Lunch with Dan Hong

SYDNEY, AUSTRALIA – OCTOBER 03: Photo of L-R Dan Hong and Chef Eric Koh cooking dumplings. Yum Cha is now being served at Mr Wong’s, Bridge Lane on October 3, 2014 in Sydney, . (Photo by Fiona Morris/Fairfax Media)Oysters are popularly believed to be an aphrodisiac, but the ones dished up at Cirrus appear to contain a truth serum too.

It only takes three to slide down the throat of Dan Hong, before the father-of-three and executive chef at Merivale is describing youthful indiscretions.

“I did bad things, I guess,” Hong says. “I was into graffiti. I got caught one time and had to go to court.”

That misadventure was rewarded with a good behaviour bond and parents who were, understandably, not impressed.

“But they knew I wasn’t, like, going to be super smart back in school,” Hong says. “I never did well in school. Maybe it’s because I smoked weed a lot of the time.

“Yeah, I was pretty much the black sheep of the family during my high school days.”

Less than two decades later, Hong heads two restaurants in Justin Hemmes’ Merivale hospitality juggernaut.

He feeds an estimated 5000 people each week at the two-hatted Chinese bistro Mr Wong in the business end of Sydney’s CBD and another 1000 at the one-hat Asian fusion Ms G’s in Potts Point. He was also the brains behind another Merivale eatery, the Mexican-flavoured el Loco.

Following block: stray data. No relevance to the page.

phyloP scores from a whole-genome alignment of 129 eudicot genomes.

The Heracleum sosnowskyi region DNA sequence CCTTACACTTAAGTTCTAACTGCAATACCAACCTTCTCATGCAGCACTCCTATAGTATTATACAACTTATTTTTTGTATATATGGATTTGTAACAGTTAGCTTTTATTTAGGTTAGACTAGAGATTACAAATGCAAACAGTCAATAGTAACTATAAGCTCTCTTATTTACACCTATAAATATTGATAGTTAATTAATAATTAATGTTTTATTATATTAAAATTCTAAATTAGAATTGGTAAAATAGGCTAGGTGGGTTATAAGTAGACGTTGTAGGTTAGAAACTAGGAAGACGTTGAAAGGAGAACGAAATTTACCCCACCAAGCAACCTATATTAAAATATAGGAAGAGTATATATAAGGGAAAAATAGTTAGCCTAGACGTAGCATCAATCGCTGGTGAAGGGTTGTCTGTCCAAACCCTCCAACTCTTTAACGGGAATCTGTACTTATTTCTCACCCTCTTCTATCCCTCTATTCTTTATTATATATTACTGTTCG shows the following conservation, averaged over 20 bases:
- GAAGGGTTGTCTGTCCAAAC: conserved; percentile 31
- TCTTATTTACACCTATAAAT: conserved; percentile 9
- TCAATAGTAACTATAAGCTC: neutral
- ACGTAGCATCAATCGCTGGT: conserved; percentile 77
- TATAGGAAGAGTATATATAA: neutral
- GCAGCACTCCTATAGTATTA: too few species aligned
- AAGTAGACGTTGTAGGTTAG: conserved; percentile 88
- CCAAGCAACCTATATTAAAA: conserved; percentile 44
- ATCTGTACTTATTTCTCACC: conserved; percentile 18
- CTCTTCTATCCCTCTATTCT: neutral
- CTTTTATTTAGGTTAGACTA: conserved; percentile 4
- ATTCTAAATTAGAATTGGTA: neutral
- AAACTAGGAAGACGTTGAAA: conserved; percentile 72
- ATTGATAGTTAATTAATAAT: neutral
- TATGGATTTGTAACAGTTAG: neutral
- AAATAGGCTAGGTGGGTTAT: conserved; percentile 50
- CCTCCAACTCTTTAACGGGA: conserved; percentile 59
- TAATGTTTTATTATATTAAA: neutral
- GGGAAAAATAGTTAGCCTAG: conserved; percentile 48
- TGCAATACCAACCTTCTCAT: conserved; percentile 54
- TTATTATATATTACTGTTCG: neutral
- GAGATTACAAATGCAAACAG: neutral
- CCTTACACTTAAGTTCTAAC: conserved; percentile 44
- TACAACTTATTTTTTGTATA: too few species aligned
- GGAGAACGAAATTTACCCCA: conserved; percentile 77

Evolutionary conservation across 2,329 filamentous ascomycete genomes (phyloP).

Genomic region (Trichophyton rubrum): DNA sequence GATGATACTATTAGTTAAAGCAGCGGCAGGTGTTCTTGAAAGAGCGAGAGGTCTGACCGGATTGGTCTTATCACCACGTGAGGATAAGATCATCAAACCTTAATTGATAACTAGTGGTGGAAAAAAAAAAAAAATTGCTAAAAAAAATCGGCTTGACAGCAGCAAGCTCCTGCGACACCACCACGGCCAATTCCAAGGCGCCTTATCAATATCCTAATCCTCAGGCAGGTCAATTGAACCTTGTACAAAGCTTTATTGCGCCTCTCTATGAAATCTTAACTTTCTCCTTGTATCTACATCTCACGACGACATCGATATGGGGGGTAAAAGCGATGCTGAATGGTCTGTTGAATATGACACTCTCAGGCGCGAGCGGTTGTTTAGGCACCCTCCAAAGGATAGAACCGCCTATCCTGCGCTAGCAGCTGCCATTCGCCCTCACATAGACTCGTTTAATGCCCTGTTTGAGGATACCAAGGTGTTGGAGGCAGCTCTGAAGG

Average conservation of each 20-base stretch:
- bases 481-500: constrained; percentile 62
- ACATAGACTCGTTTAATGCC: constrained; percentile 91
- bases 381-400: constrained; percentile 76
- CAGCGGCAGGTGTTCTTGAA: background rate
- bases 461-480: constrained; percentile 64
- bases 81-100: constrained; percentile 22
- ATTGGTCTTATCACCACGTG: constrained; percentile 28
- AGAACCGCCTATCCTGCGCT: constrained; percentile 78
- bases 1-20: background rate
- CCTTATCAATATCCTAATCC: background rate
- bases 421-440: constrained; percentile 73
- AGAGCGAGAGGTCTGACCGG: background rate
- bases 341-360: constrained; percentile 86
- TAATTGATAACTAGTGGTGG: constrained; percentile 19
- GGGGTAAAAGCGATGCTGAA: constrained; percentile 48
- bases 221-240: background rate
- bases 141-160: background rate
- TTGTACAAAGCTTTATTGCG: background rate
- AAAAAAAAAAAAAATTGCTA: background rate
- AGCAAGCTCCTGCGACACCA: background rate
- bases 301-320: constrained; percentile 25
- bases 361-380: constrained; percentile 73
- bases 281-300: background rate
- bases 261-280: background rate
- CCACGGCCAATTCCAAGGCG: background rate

The 35-year-old Hong has dished up meals using ingredients found in people’s kitchens in ABC TV’s #Shelfie With Dan Hong and also appeared in SBS’s competitive cooking series The Chefs’ Line.

He has his own book of recipes, imaginatively titled Mr Hong, filled with dishes ranging from Salad of Husband and Wife (tripe and pig’s ear salad) to the vegetarian salad Buddha’s Delight.

Not bad for the wayward teenager who scored a “terrible” 48 in his HSC, smoked marijuana and went to raves held in secret locations in Redfern or Marrickville.

“Yeah, we had lots of fun,” he says. “We loved rap music that’s for sure.”

Hong’s attention is diverted as a waiter brings out a steady stream of seafood delicacies – cured swordfish, lobster and octopus – which he captures on his smartphone and later posts to the 53,100 followers of his Instagram account. Wow! @cirrus_dining @brent_savage couldn’t ask for a more delicious meal!A post shared by ” style=” color:#c9c8cd; font-family:Arial,sans-serif; font-size:14px; font-style:normal; font-weight:normal; line-height:17px;” target=”_blank”> Dan Hong (@hongsta_gram) on Dec 6, 2017 at 8:20pm PST

Hong estimates the drop-out rate among apprentice chefs is 75 per cent, which he attributes to the challenges of the job.

“It’s the long hours, the pressure, then the money’s not great,” he said. “You really have to be quite a passionate and dedicated chef to stick through the apprenticeship and see the light at the end of the tunnel.”

Hong’s meteoric rise through Sydney’s dining scene has seen him work at many of the city’s top eateries including Bentley Restaurant and Bar under Cirrus’ chef Brent Savage.

Savage sends out extra dishes for his former sous chef before venturing out of the kitchen to greet him. My new apprentice #namirahongA post shared by Dan Hong (@hongsta_gram) on Dec 3, 2017 at 9:39pm PST